Former New York Yankees pitcher Masahiro Tanaka will be hoping for better results in his second year back in Japan.
Tanaka went just 4-9 last season with a 3.01 ERA in 23 games for the Tohoku Rakuten Golden Eagles. He did have an impressive 126 strikeouts in 155⅔ innings.
Other than the Ks, those were hardly the numbers the 33-year-old Tanaka was expecting in his first year back in Japan after seven successful seasons with the Bronx Bombers.
Pretty much from his first game back in Japan, it was evident that Japanese batters had caught up with Tanaka’s fastball and he wasn’t going to overpower hitters here with the high heat like he used to.
Rakuten finished third in the Pacific League standings last season and was hoping for more out of Tanaka, who led the team to the Japan Series championship in 2013 with a spectacular 24-0 record and a 1.27 ERA.
Tanaka wrapped up his preseason preparations on Monday, March 21 in an exhibition game at Tokyo Dome against the Yomiuri Giants, giving up two runs on five hits over six innings.
“That wasn’t a good result but I’ve done all I can in terms of preparation,” Tanaka told reporters after the game against the Giants. “I had a chance to check my mechanics. Overall, my control wasn’t what I wanted it to be so I will work on that.”
The Eagles open the regular season at home on Friday against the Chiba Lotte Marines. Tanaka will likely start the team’s fourth game of the season in Osaka against the defending Pacific League champion Orix Buffaloes on March 29.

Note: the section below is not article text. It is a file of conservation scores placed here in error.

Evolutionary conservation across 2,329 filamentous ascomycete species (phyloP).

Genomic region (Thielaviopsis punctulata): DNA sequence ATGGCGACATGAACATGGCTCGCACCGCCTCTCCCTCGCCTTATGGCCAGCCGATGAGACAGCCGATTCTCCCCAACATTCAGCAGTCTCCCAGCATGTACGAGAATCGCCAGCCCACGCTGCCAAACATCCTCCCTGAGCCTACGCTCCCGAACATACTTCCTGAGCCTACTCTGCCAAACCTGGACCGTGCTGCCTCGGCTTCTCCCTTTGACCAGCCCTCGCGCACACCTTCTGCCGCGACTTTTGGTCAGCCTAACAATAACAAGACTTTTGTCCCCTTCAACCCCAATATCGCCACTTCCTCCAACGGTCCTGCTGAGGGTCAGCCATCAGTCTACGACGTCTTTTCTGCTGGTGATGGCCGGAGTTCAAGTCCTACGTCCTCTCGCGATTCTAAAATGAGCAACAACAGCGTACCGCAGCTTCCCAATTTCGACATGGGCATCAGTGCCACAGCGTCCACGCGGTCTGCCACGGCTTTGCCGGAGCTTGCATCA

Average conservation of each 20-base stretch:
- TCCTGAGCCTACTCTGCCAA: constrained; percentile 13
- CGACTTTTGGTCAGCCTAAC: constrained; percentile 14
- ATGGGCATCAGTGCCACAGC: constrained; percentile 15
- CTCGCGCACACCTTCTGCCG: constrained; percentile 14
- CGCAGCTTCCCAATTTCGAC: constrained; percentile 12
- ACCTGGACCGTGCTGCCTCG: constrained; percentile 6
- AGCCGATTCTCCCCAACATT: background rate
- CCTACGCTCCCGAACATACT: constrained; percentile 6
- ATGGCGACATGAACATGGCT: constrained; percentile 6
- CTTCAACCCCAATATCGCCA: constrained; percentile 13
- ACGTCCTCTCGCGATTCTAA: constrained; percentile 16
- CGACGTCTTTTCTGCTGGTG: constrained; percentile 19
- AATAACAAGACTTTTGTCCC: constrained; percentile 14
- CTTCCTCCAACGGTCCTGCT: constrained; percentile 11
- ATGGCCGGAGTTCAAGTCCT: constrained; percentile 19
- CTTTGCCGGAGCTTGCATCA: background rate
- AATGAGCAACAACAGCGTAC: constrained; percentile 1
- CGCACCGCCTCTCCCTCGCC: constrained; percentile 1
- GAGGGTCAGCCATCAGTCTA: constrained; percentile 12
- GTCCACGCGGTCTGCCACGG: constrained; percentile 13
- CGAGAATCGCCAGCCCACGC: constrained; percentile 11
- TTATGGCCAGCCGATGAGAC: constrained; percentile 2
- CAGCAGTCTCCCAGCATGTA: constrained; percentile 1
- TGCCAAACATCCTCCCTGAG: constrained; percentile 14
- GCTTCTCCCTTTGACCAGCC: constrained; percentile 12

One of the intriguing questions of the 2022 season: Where does Sho Nakata fit into the plans of the Yomiuri Giants?
Last August, Nakata was suspended by the Hokkaido Nipponham Fighters for an act of violence against a teammate.
The Fighters said Nakata engaged in aggressive behavior before an August 4 exhibition game. He was immediately ordered to leave the stadium and stay home while the team launched an investigation. He later apologized to his teammates and the fans.
In a controversial move, the image-conscious Giants then acquired Nakata in late August.
After conversations with Yomiuri manager Tatsunori Hara, team management determined that it would be a good idea to “save” the player.
On the one hand, it’s easy to see why the Giants would be interested. Nakata led the Pacific League in RBIs in 2020 and the previous two seasons.
But signing a player accused of bullying hardly seems like a good idea at a time when corporations around the world are doing their best to ensure a safe workplace for all.
After he came over to the Giants in the 2021 season, Nakata played in 34 games and hit just three homers while recording seven RBIs.
What’s worse, the Giants faded over the second half of the season and finished third in the Central League standings, 11 games back of the Tokyo Yakult Swallows, who won the Japan Series. Whether or not that was due to the acquisition of Nakata is debatable, but it was hardly the desired effect.
With slugging infielder Kazuma Okamoto (39 homers in 2021) it’s not as though the Giants are desperate for that type of player.